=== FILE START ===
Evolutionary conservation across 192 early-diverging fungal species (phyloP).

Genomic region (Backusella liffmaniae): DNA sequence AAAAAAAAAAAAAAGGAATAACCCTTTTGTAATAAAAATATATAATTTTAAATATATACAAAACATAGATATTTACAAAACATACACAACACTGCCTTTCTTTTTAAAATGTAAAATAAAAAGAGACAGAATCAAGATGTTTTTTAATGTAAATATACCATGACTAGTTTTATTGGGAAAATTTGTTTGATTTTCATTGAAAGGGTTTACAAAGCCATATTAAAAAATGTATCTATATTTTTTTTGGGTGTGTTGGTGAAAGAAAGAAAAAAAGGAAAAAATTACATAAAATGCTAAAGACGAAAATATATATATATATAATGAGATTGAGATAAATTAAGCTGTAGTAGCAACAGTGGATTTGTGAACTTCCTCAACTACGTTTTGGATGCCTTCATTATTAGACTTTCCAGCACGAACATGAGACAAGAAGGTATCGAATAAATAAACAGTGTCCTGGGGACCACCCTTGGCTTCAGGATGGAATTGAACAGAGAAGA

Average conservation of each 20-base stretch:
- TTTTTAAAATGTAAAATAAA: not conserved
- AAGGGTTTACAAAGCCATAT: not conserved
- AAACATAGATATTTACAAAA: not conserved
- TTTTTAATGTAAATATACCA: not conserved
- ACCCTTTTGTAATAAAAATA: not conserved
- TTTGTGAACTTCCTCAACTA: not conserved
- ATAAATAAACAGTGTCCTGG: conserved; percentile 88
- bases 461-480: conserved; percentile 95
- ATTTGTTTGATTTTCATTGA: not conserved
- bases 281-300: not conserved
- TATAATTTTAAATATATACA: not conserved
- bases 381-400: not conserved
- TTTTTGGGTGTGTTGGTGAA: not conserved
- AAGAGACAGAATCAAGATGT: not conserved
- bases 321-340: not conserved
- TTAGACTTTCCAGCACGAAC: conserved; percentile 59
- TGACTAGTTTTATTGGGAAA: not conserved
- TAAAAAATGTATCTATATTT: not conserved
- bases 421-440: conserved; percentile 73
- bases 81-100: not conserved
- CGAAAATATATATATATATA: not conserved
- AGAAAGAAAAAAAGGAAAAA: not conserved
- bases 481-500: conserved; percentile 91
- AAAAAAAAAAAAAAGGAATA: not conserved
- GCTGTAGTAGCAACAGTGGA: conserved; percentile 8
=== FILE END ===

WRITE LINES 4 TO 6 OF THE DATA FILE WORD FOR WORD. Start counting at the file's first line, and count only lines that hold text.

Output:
- TTTTTAAAATGTAAAATAAA: not conserved
- AAGGGTTTACAAAGCCATAT: not conserved
- AAACATAGATATTTACAAAA: not conserved